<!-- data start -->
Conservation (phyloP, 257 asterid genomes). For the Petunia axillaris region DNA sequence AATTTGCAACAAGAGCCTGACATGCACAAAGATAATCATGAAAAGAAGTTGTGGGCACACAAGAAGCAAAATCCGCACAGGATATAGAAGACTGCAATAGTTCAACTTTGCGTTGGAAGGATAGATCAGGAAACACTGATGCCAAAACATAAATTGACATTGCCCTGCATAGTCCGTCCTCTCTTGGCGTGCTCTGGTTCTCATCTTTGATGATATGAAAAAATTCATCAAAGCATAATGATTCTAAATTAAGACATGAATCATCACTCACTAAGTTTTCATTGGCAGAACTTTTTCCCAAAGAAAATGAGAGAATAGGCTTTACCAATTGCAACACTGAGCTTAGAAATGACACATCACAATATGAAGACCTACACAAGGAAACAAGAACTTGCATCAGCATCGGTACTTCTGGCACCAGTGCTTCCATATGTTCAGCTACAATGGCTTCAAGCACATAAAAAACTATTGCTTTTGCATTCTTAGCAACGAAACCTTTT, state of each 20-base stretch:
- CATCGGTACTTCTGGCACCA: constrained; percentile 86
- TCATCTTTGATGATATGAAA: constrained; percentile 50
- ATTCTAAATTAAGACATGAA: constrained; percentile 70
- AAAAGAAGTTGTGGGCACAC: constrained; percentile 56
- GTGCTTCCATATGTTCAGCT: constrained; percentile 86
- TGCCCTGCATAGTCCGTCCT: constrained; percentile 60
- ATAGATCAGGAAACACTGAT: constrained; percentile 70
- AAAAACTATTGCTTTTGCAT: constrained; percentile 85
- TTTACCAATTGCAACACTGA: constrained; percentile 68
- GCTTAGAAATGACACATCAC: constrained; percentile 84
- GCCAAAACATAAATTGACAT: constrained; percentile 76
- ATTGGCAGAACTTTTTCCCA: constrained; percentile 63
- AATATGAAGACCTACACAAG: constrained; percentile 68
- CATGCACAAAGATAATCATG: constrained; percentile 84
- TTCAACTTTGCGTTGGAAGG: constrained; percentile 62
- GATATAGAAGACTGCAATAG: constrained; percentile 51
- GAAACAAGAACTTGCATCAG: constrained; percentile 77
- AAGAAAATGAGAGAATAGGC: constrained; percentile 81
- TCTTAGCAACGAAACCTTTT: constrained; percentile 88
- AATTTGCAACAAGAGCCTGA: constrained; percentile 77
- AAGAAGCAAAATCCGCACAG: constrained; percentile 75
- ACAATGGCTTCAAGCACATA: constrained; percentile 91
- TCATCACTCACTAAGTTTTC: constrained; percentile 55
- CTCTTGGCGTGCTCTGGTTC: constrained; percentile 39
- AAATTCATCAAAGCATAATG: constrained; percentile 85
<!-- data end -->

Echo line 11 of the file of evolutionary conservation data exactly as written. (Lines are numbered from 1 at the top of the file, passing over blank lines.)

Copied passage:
- GCTTAGAAATGACACATCAC: constrained; percentile 84